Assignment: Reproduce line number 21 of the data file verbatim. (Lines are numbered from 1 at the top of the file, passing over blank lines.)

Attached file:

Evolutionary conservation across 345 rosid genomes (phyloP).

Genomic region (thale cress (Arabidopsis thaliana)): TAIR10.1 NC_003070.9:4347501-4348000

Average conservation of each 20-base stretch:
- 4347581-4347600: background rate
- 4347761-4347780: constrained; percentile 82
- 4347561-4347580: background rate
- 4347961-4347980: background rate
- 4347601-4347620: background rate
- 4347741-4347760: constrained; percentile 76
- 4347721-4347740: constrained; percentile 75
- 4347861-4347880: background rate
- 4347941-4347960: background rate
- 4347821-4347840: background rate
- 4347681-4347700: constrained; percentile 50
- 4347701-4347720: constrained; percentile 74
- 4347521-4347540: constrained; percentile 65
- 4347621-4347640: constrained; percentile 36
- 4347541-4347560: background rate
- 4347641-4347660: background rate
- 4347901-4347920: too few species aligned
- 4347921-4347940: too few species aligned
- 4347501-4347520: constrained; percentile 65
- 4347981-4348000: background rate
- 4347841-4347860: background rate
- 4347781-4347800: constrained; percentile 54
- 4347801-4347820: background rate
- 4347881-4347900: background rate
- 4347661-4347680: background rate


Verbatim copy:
- 4347921-4347940: too few species aligned